Professionals, and nonprofessionals alike, may not want to admit this: but all of us are at risk of being depressed. Depression is a mental illness that we Africans, and Christians, would rather not talk about despite the frequency with which it is affecting many people around us.
On this World Health Day, I have decided to share my personal encounter with depression to create awareness about the reality of the illness. With no respect to race, age, gender or social class, anyone can suffer from depression but there is hope if we can learn to openly talk about it and support those suffering to get out of it and live happier productive lives.
At the prime age of 35 years I was busy living my life until I was diagnosed with Type 2 diabetes. As a professional nutritionist I was confident that the diagnosis would not affect my life in any big way. As far as I was concerned the greatest part of managing the disease was through maintiaining a good healthy diet and lifestyle – for which I had professional know-how so I naturally expected it to be a walk in the park. Unfortunately, the illness ushered into my life the unexpected.
The frequent routine medical checkups for insurance purposes were the beginning of my 18 month journey of clinical depression. The sad part is that I did not even know I was depressed until several months after I started recovering from this mysterious, very dark, life chocking season of what I could hardly understand or explain as I went through it.
Some specialists say you need only 3 of these symptoms: fatigue, feelings of worthlessness, insomnia, irritability, loss of interest in social activities, lack of sleep, suicidal thoughts etc. for a period of more than 2 weeks to be classified as clinically depressed. I had all these symptoms (and more) for 18 months, and I survived to encourage someone else today. I struggled in every area of my life affecting my career, personal life, marriage, friendships, you name it. I felt like a failure and lost interest in everything. I found myself planning and thinking of my death several times, but I could not muster up enough courage to execute any of the ideas that crossed my mind such as overdosing on my diabetic medication or stabbing myself with a knife.
This was an experience that shook my faith and existence to the very core because I was so lethargic and struggled to accomplish even the simplest of tasks you can think of, including getting out of bed. As a performer and result oriented person, I lived with the guilt I felt for always being tired, lethargic, and unproductive although my very understanding boss thought I was being too harsh on myself, something that we discussed during my performance review.
A recent chat with a psychiatrist helped me put things in perspective. Even though I did not understand what was happening, my body was rebelling and fighting. I subconsciously struggled with questions such as “How could I get this lifestyle disease when I was taking care of myself, eating and living well being a nutritionist by training? How could I be going through this despite being a good Christian?”
How did I get out of this dark tunnel?
The reality that death and life happens to everyone, not just those fighting chronic illnesses hit me one day after a number of deaths of close friends and relatives within a period of 3 months; this was the beginning of my recovery. I needed a “resurrection” myself, being brought back to life after a period of being emotionally and spiritually dead despite being “physically alive”. I learnt that my healthy person, like my good friend, can die within a twinkle of an eye. And I learnt that depending on how I handled my condition, I could succumb to the chronic condition I was suffering from like my uncle who had succumbed to blood pressure and diabetes. Although I had a few friends and family members who tried to help me although they themselves did not quite understand my woes, my recovery largely depended on my resolve to confront depression and rise above it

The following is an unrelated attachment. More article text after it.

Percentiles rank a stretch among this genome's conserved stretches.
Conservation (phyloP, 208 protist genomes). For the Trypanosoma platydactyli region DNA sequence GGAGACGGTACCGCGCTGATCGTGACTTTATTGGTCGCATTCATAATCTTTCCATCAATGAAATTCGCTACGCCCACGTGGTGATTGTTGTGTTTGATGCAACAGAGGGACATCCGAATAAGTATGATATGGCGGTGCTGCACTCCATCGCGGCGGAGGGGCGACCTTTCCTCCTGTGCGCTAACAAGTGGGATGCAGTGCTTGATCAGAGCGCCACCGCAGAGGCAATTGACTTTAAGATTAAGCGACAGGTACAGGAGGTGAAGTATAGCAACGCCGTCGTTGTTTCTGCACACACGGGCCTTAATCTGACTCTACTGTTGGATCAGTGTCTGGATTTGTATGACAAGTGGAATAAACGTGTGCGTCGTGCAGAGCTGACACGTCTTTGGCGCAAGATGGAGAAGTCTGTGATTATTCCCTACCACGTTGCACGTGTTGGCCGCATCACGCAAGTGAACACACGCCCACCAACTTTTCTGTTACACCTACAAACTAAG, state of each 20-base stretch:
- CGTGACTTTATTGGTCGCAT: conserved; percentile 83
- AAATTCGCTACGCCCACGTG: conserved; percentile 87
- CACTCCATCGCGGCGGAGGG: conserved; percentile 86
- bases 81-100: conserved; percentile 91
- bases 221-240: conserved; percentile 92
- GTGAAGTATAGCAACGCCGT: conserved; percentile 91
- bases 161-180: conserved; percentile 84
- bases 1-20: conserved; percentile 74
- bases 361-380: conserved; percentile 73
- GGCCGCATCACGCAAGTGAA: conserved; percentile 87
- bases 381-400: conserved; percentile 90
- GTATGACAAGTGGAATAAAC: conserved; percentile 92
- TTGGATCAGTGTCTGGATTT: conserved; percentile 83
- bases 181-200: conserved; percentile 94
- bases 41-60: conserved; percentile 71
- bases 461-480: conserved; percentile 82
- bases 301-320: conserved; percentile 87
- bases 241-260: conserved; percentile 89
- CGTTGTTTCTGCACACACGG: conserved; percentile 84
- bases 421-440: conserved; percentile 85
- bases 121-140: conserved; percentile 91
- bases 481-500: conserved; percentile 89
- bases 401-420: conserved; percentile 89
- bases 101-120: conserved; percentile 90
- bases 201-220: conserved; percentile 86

Life after darkness
I am amazed that my walk with depression has made me a stronger and better person. I have learnt how to manage and prevent stress in my life and continue to make healthy life choices because I have committed to use my experiences, good or bad in a positive way. I look for the good even in tragic experiences. I have become more understanding and non-judgmental, knowing irrespective of what life's journey takes us through and where we land, situations can work out for our good and that of others.
What I can say in conclusion is that whether we admit it or not, many people are suffering from depression, and we better talk more frankly and openly about this potentially devastating mental illness, throw away any unhelpful cultural believes and superstitions on mental health and reach out for help. For those of us who are not depressed, let us really care for others, going beyond asking how people are doing just as a formality.
I have read that the rate of recurrence is high but I am determined to resist the illness which overshadows and chocks life out of even the strongest person for many months. If you are suffering from depression it is important that you seek help from qualified professionals. It doesn't matter that you could have previously been the epitome of strength in your professional and social circles.
Let us all work together to ensure that there is a safe space for all people to air out their life's pressures - big and small alike - before its too late. This will help reduce the increasing number of depression cases, and especially those that can result in suicide.
The writer is a public health nutritionist who lives in Kigali